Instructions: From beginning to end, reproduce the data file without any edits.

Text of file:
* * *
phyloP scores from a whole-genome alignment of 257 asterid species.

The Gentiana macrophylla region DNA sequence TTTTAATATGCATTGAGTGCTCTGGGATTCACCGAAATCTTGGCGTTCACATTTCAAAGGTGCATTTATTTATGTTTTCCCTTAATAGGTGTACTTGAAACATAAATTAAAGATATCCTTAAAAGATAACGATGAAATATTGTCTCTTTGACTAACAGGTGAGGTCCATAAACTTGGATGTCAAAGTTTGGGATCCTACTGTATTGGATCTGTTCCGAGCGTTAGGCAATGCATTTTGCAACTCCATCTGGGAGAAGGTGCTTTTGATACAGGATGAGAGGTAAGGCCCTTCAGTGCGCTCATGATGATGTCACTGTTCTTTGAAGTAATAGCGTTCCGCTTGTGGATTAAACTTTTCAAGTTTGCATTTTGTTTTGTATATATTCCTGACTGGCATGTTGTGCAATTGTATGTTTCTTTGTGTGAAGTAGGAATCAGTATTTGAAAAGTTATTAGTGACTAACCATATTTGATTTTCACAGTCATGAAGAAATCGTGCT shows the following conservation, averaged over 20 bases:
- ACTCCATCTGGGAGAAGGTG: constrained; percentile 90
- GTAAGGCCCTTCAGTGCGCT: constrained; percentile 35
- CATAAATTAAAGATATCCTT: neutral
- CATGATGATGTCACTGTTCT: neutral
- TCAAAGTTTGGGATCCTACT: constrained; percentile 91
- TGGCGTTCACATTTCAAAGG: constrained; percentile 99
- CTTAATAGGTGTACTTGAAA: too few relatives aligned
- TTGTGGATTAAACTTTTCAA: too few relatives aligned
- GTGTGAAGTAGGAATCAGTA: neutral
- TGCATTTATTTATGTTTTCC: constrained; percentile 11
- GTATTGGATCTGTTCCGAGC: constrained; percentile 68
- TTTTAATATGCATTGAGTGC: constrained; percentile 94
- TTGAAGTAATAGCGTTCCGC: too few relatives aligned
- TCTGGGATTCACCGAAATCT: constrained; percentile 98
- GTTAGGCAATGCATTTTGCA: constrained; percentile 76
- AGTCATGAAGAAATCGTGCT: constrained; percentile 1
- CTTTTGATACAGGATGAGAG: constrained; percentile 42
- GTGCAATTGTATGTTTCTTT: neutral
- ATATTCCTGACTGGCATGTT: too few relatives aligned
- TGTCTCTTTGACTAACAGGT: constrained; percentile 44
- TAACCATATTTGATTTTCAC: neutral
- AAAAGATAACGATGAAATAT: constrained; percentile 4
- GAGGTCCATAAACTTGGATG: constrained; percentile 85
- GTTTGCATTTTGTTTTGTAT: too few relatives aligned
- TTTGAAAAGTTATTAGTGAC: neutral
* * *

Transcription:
phyloP scores from a whole-genome alignment of 257 asterid species.

The Gentiana macrophylla region DNA sequence TTTTAATATGCATTGAGTGCTCTGGGATTCACCGAAATCTTGGCGTTCACATTTCAAAGGTGCATTTATTTATGTTTTCCCTTAATAGGTGTACTTGAAACATAAATTAAAGATATCCTTAAAAGATAACGATGAAATATTGTCTCTTTGACTAACAGGTGAGGTCCATAAACTTGGATGTCAAAGTTTGGGATCCTACTGTATTGGATCTGTTCCGAGCGTTAGGCAATGCATTTTGCAACTCCATCTGGGAGAAGGTGCTTTTGATACAGGATGAGAGGTAAGGCCCTTCAGTGCGCTCATGATGATGTCACTGTTCTTTGAAGTAATAGCGTTCCGCTTGTGGATTAAACTTTTCAAGTTTGCATTTTGTTTTGTATATATTCCTGACTGGCATGTTGTGCAATTGTATGTTTCTTTGTGTGAAGTAGGAATCAGTATTTGAAAAGTTATTAGTGACTAACCATATTTGATTTTCACAGTCATGAAGAAATCGTGCT shows the following conservation, averaged over 20 bases:
- ACTCCATCTGGGAGAAGGTG: constrained; percentile 90
- GTAAGGCCCTTCAGTGCGCT: constrained; percentile 35
- CATAAATTAAAGATATCCTT: neutral
- CATGATGATGTCACTGTTCT: neutral
- TCAAAGTTTGGGATCCTACT: constrained; percentile 91
- TGGCGTTCACATTTCAAAGG: constrained; percentile 99
- CTTAATAGGTGTACTTGAAA: too few relatives aligned
- TTGTGGATTAAACTTTTCAA: too few relatives aligned
- GTGTGAAGTAGGAATCAGTA: neutral
- TGCATTTATTTATGTTTTCC: constrained; percentile 11
- GTATTGGATCTGTTCCGAGC: constrained; percentile 68
- TTTTAATATGCATTGAGTGC: constrained; percentile 94
- TTGAAGTAATAGCGTTCCGC: too few relatives aligned
- TCTGGGATTCACCGAAATCT: constrained; percentile 98
- GTTAGGCAATGCATTTTGCA: constrained; percentile 76
- AGTCATGAAGAAATCGTGCT: constrained; percentile 1
- CTTTTGATACAGGATGAGAG: constrained; percentile 42
- GTGCAATTGTATGTTTCTTT: neutral
- ATATTCCTGACTGGCATGTT: too few relatives aligned
- TGTCTCTTTGACTAACAGGT: constrained; percentile 44
- TAACCATATTTGATTTTCAC: neutral
- AAAAGATAACGATGAAATAT: constrained; percentile 4
- GAGGTCCATAAACTTGGATG: constrained; percentile 85
- GTTTGCATTTTGTTTTGTAT: too few relatives aligned
- TTTGAAAAGTTATTAGTGAC: neutral